As she’s thanked me for doing, I’ve always supported her efforts at dieting and exercising while never preaching to her. I hold that adults can advise each other, but, unless officially or formally authorized, have no right to control each other; as adults, we each get to make our own choices and live with the consequences (including choosing to live with the consequences of others’ choices).

    I’ve hypothesized since about twenty-five of those forty-three years ago that the few of us who are able to consistently sustain exercise/calorie-control for decades apparently have something many if not most people don’t have: a genetically greater ability to self-discipline. While I expect every human is born with a capacity for it, I expect that we humans range along the usual bell curve in this trait too. Some of us fall on the right side of the curve, born with more of that ability. Each person is probably able to maximize/optimize whatever capacity he/she is born with, but we each have a limit. Those of us who seem to self-motivate and persevere likely are born with higher limits. Yes, we each have to choose to utilize our capacity , but, a few of us have a much greater capacity, which serves well in long-term pursuits and endeavours such as bodybuilding.

    Because of my decades of experience with my wife, as well as observations of many others, I formed an “I-am-grateful-I’m-genetically-wired-to-persevere-despite-‘the boring, banal, and disciplined approach we need to sustain our lifting. The…dedication’ “. I can take no credit for the genes I was born with; all I can do is choose to ultilize them to whatever extent I can. For myself, that excludes self-righteousness about self-control same as it does about height or eye color.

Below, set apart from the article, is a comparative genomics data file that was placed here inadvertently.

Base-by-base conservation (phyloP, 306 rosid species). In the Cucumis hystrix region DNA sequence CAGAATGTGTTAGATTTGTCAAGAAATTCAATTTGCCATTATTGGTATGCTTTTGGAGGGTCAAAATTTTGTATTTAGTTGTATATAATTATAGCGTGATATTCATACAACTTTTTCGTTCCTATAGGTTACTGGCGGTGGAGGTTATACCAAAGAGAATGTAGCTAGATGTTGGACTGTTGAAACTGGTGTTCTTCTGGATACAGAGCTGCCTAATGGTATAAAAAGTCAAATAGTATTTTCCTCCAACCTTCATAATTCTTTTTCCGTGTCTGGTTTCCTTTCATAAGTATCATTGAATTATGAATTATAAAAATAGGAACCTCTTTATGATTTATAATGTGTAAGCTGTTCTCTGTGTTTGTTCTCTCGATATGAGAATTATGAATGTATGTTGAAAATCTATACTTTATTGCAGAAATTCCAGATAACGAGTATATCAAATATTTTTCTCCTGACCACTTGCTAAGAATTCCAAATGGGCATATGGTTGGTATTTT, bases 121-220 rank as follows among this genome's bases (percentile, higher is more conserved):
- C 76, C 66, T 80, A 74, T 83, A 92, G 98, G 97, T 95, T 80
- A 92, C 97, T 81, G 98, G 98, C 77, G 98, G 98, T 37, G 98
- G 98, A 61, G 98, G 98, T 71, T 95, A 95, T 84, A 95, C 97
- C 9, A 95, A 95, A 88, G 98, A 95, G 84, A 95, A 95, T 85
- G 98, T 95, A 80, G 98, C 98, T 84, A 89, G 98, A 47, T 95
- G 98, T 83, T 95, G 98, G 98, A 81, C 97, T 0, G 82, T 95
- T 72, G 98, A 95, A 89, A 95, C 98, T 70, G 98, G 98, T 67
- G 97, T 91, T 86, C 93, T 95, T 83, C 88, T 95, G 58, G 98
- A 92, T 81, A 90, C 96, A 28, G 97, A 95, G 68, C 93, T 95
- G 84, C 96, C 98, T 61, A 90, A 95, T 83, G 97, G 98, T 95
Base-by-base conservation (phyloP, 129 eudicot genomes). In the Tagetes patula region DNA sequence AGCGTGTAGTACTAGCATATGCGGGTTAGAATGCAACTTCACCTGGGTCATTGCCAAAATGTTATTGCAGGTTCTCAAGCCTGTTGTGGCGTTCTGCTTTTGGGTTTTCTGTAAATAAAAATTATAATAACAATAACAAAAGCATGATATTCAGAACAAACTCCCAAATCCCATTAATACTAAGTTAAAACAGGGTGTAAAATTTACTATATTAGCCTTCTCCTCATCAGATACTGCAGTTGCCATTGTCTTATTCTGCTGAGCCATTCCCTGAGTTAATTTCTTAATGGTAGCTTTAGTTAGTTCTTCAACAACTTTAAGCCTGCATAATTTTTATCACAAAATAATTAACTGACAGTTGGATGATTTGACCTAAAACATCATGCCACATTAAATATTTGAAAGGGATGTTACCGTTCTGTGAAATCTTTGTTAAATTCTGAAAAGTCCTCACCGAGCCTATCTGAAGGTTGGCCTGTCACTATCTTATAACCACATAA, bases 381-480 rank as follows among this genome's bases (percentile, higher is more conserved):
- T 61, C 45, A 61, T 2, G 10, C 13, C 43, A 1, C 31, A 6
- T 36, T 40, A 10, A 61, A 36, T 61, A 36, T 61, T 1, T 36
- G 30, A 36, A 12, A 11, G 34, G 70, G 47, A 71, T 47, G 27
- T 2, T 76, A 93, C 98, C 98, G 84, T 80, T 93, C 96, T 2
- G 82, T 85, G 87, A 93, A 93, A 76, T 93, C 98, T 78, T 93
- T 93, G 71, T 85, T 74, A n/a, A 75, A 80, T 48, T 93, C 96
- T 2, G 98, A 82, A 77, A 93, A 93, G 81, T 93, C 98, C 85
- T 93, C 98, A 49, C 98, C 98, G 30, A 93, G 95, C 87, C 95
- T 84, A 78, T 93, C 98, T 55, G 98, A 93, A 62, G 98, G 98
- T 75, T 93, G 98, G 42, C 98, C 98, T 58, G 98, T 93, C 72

Most adults, even the ones who ask what our secret to success is, already know that the answer is “control your calories to lose bodyfat, exercise to add muscle and systemic health”. Most adults already know it’s not a matter of knowing what they need to do, but that it’s a matter of having the self-discipline to long-term do it.

    Like most of us, I’ve been asked many times for the secret to self-control. My answer has always been, “If I had one, I’d have become a billionaire selling it by now!”

    1. I absolutely love this Joe and think that there’s a grace in approaching it this way. I always think about my multiple failed attempts to learn an instrument. I try for weeks and it just won’t click no matter what. But exercising? Simple for me and something I’ll find time for regardless of the situation. As you say, I’d we could bottle the secret we’d be millionaires but there is something intangible driving it that is a lottery of sorts

  2. Frankly, I found the tenor of this piece to be too arrogant, supercilious and condescending for my tastes. The crack about Hillary Clinton is in such vulgar bad taste that I am surprised you would let it be included in your fine website, Conor, and believe me, I am no fan of the Clintons! I suppose I am fortunate in having a wife who is, if anything, more zealous about working out than I. I, for one, think most of the “Bobs” of this world could do themselves a helluva lot of good without joining a gym. A pair of adjustable dumbbells or a few well-chosen kettlebells would be all they needed…at least for starters.

    1. Hey Jan,

      I agree with you on the tone of T.C.’s article & a lot of his writing around this time. My logic was that this was a piece that inspired me when I had a very problematic, and quite frankly arrogant view, about fitness. Late teenage/early 20s me was subconsciously ‘arrogant, supercilious and condescending’ at times and, for me, it was nice to review this piece and see how I have changed, and become less of an ass. Even now I don’t like the idea of dividing the world into Bobs v. lifters.

      Also interestingly T-Nation clearly hold your view (and mine) about the writing as subsequent revisions have removed the Clinton passage. I wanted to use the original as it was what I came across and, also, gives a snapshot into 2000s fitness discourses.